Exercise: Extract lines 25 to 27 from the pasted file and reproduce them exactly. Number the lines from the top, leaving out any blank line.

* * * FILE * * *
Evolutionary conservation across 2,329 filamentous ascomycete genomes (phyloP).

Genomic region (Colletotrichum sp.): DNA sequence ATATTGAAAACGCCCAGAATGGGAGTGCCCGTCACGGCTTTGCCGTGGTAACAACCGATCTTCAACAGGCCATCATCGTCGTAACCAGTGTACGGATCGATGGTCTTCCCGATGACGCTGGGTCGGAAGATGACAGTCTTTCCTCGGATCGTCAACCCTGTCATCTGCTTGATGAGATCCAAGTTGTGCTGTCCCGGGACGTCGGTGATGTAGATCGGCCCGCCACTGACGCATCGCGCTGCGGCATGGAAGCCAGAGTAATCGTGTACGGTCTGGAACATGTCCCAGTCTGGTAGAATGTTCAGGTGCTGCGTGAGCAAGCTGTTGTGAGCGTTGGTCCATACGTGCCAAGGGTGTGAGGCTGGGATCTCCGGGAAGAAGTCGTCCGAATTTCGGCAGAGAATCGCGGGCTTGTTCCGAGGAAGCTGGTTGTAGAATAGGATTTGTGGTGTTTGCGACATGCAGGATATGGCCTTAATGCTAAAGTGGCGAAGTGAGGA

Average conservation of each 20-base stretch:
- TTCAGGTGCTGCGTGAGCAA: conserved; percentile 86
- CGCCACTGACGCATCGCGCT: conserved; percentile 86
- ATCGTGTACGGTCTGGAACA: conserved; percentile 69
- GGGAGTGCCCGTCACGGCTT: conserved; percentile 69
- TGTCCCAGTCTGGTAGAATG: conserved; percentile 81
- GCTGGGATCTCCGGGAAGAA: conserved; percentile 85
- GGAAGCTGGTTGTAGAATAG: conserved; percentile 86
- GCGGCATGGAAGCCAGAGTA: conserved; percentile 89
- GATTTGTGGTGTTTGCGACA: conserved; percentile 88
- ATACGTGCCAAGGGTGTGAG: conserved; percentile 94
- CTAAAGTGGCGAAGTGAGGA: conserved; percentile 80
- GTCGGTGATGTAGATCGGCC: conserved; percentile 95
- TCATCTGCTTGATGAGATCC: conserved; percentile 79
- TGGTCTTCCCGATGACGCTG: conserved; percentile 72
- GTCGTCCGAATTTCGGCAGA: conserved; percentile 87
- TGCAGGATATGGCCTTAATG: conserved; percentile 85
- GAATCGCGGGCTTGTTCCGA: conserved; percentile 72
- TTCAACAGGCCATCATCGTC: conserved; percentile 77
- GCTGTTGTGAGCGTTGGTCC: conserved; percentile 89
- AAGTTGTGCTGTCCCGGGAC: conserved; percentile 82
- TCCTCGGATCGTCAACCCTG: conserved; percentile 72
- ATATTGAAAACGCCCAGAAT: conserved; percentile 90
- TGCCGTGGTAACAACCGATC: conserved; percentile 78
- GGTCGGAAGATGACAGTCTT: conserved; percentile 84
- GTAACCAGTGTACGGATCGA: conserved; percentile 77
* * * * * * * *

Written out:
- ATATTGAAAACGCCCAGAAT: conserved; percentile 90
- TGCCGTGGTAACAACCGATC: conserved; percentile 78
- GGTCGGAAGATGACAGTCTT: conserved; percentile 84